HomeMedford NewsStudy shows county has lowest tax burden

Study shows county has lowest tax burden

With the county budget $43.6 million less than it was in 2008 and the combined county property tax levy down $25.2 million since 2009, the respected Pew Charitable Trust credited Burlington County with having the lowest comparable, residential tax burden in the Philadelphia region in a study last year.

Recently, the Burlington County freeholders introduced a budget plan aimed at earning that distinction again by reducing the total taxes needed to run all county government programs by $7.7 million while cutting the general operating budget by more than $15 million. The move is expected to continue a positive trend that has seen the county share of an average residents’ total tax bill steadily drop from 19 percent in 2007 to 15.8 percent last year.

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Facing county tax ratables that plummeted another $1.9 billion, resulting in a general revenue loss of $7.6 million, the freeholders analyzed the three budgets of county government that each operate off a separate and distinct dedicated tax — general operations, the library system, and the open space and historic preservation programs.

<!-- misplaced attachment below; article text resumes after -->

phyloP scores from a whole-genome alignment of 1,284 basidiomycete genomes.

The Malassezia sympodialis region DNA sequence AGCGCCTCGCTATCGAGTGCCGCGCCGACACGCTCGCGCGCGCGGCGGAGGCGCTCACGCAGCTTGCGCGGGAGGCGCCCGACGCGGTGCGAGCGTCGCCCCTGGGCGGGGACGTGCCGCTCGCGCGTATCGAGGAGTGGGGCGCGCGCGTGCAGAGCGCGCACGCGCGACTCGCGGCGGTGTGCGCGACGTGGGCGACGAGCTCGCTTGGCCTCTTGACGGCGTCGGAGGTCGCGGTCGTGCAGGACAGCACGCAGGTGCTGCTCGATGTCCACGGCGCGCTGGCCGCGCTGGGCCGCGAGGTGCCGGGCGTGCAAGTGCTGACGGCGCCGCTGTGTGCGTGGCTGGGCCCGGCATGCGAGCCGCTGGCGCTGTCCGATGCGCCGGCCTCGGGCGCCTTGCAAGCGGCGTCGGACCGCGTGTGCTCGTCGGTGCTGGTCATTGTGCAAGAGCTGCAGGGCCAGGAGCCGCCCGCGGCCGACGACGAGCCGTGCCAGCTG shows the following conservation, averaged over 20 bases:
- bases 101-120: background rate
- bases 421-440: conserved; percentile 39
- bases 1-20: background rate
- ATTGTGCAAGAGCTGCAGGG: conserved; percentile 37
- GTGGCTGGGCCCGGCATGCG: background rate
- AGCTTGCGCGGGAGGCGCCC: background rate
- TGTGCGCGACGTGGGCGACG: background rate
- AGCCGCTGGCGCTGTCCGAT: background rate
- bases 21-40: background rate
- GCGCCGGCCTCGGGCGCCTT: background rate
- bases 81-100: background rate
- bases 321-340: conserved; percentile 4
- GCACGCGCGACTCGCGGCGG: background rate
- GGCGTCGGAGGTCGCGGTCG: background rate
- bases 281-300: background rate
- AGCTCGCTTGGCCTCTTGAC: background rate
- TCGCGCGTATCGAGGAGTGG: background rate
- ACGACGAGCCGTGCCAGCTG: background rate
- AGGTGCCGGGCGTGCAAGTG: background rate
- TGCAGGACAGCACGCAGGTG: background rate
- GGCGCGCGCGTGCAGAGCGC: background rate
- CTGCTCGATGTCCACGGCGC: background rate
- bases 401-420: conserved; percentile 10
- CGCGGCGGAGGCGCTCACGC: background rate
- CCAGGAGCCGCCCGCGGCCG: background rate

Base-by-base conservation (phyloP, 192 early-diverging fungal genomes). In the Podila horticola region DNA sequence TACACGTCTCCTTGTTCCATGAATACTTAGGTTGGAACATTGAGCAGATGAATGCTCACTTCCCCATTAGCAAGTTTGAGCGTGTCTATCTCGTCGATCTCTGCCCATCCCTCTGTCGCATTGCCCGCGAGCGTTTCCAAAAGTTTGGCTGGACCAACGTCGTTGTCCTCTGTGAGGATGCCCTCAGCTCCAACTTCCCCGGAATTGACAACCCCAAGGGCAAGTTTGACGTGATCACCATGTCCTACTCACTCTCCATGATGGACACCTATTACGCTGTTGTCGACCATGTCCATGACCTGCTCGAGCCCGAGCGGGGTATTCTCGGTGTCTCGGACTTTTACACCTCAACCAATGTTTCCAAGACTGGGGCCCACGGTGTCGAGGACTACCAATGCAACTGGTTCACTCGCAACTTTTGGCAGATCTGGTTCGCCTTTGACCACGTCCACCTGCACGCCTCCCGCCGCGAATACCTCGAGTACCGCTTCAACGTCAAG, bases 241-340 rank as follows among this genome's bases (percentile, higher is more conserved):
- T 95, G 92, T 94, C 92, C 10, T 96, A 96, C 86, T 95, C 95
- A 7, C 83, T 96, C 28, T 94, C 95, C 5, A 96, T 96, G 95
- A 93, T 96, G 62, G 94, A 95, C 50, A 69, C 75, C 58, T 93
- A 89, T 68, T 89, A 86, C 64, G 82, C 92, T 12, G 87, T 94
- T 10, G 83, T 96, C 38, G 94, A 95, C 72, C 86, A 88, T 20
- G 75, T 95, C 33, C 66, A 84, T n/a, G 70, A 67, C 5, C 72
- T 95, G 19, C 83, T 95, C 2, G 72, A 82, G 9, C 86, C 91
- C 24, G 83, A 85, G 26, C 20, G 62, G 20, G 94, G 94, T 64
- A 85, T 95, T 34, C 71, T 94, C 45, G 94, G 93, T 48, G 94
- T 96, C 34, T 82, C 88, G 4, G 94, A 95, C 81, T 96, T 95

“We came to the conclusion that given the $48 million already banked in our land preservation fund, the 4-cent open space tax could be safely reduced to 1.5 cents without any negative impact on our efforts to save land, maintain our parks, or continue operation of our popular municipal recreation grant program,” said Freeholder Director Joe Donnelly.

Donnelly said the overall county property tax rate would remain unchanged. That will be accomplished via a decrease in the dedicated Open Space tax of 2.5 cents that will offset a corresponding increase in the tax rate for the regular operating budget.

Donnelly said he was confident the dedicated open space fund would not only cover existing programs, but also was healthy enough to fund three major initiatives: the planned Underground Railroad Museum at Historic Smithville Park; the conversion of Mount Holly Library into the County’s first general history museum; and the recent partnership with the State, Westampton Township, and other organizations to keep Rancocas Nature Center in operation.

“We are hopeful that the economic recovery will pick up some steam this year, but we remain committed to employing every fiscally responsible tool to protect our property taxpayers and keep more of their own money where it belongs — in their own pockets,” Donnelly said.


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